Thursday, May 10, 2012

Smith shows up but says little

By Jamey Dunn

Rep. Derrick Smith and his lawyer appeared before a House investigative committee today, but the two did little to shed light on the allegations of bribery against Smith.

Smith faces one charge of bribery from allegedly accepting $7,000 from a day care center, which he believed was seeking a state construction grant. In reality, the center was not seeking a grant, and Smith was the subject of a federal sting. Smith read a prepared statement to the committee, which is tasked with deciding whether there is enough evidence to discipline him. He refused to testify under oath or to answer questions. His lawyer, Victor Henderson, took questions from the committee but declined to answer many of them.

Smith said he is “painfully aware” how his arrest reflects on him and the House. However, he maintained his innocence. “I intend to fight this charge and clear my name,” Smith said. “I will continue to represent the interest of the people in [my] district. They elected me despite the fact that the government had leveled a charge against me just a week before the primary. In the same way that the people in the district did not abandon me, I will not abandon them.” Smith was appointed to his House seat. In March, he won the Democratic primary race in his district with 77 percent of the vote.

Henderson said that Smith may opt to testify before the committee in the future but does not want to do so until federal prosecutors grant the defense access to the evidence against Smith.

Committee members and House Counsel David Ellis, questioned Henderson about specific parts of the criminal compliant. Ellis read the portion of the complaint that describes Smith and the government source counting out the $7,000 that prosecutors say was a bribe. When directly asked, Henderson would say if Smith wrote the letter of support or took the $7,000. Henderson said that he would not comment “without full knowledge” of the information in the case. He said the only people who can provide this information are prosecutors. Henderson said that since federal investigators created a fake nonprofit and other documents as part of their sting, it is difficult to sort out what is real. “By the government’s own admission, they created documents — false documents. So without having access to the discovery [of evidence], who created what? I can’t tell you. All I can tell you is that they acknowledged creating false documents, fake email accounts, fake letters and things of that nature.”

Ellis said the committee was giving Smith the opportunity to present his side of the story. “This is not an adversarial proceeding, believe it or not. This is supposed to be a truth finding function. I am doing what no cross examiner would do, I’m giving you the floor to explain. … I’m trying to figure out, did he write this letter. It’s not a crime to write a letter. That’s just part of the story,” Ellis said.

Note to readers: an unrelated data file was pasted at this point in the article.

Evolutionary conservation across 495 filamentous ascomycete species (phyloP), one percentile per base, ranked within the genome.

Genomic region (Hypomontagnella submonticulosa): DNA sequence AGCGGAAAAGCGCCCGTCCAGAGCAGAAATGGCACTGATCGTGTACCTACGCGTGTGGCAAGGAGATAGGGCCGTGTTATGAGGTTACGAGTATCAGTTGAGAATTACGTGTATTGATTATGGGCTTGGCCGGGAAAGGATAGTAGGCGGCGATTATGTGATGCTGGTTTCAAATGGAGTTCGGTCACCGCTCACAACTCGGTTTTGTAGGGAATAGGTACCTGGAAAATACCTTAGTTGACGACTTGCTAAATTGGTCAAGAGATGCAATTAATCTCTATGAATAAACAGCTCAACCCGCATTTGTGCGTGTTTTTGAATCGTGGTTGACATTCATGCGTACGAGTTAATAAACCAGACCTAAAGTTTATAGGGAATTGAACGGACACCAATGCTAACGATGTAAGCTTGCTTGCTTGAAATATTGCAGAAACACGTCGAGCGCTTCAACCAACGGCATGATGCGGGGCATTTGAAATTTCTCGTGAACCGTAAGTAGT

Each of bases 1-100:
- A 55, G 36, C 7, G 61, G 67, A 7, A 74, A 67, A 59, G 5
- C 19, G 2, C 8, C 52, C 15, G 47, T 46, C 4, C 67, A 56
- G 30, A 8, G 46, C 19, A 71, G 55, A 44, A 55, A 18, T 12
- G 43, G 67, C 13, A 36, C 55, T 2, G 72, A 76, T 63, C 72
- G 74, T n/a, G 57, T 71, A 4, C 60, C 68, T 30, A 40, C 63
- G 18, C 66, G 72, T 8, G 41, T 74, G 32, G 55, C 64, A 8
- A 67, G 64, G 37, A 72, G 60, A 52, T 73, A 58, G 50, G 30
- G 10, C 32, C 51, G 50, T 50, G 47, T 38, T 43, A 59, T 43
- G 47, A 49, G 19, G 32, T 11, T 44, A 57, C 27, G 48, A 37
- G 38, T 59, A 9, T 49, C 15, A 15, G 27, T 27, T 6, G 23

He tried to push Henderson to deny or explain any aspects of the criminal complaint against Smith, but Henderson continued to stonewall and attempt to cast doubt on prosecutors' case. “The government lawyers put their pants on one leg at time just like the rest of us do. They’re susceptible to being dishonest. They’re susceptible to making mistakes. They’re susceptible sometimes to, you know, not doing the right thing.” Henderson focused on the government’s anonymous witness — who, according to the criminal complaint, brokered the deal between Smith and the day care. Henderson said the informant had been on the “government payroll” long before he met Smith and pointed out that he had criminal convictions and multiple arrests on his record. Henderson said any disciplinary action against Smith before the completion of his criminal case would be “premature.”  “Lots of people are charged every day of violating laws, and those charges turn out often times to be unfounded,” he said.

However, Rep. Dennis Reboletti, an Elmhurst Republican, said he thinks the committee probably has enough evidence to move forward and recommend some disciplinary action based on the criminal complaint against Smith. He said that lawmakers had to make a “judgment call” when they impeached former Gov. Rod Blagojevich and removed him from office before his criminal case had been resolved, and he sees parallels between that situation and the current one. “I’m not sure how many [more] times this committee is going to meet before we begin our deliberations,” he said to Henderson and Smith.

Rep. Elaine Nekritz, the chair of the investigative committee, said the committee can consider Smith’s decision not to go under oath or take questions when deciding whether to recommend disciplinary action to the full House. She said the committee will regroup and decide the next step. “I think we all need a little bit of time to reflect on this and think about what we’ve heard to day,” said Nekritz, a Northbrook Democrat.

 As the committee weighs its options and the criminal case against Smith proceeds, he continues in his position as a legislator. Henderson said Smith has been going to work each day at his legislative office and attending session days in Springfield and that his constituents should be proud. “Everybody, whether you’re a dentist or a news reporter or a lawyer, you’re going to have good days and bad days. And the test of a man is when he has his back up against a wall and shows us. Jesus, Martin Luther King Jr., Nelson Mandela, they all had bad days, and they all persevered,” Henderson told reporters after today’s hearing: “You don’t really understand what a man is made of until he’s tested. And I think that there are a whole lot of people who admire him to be able to stand up like he has as opposed to caving. That speaks to his character.”

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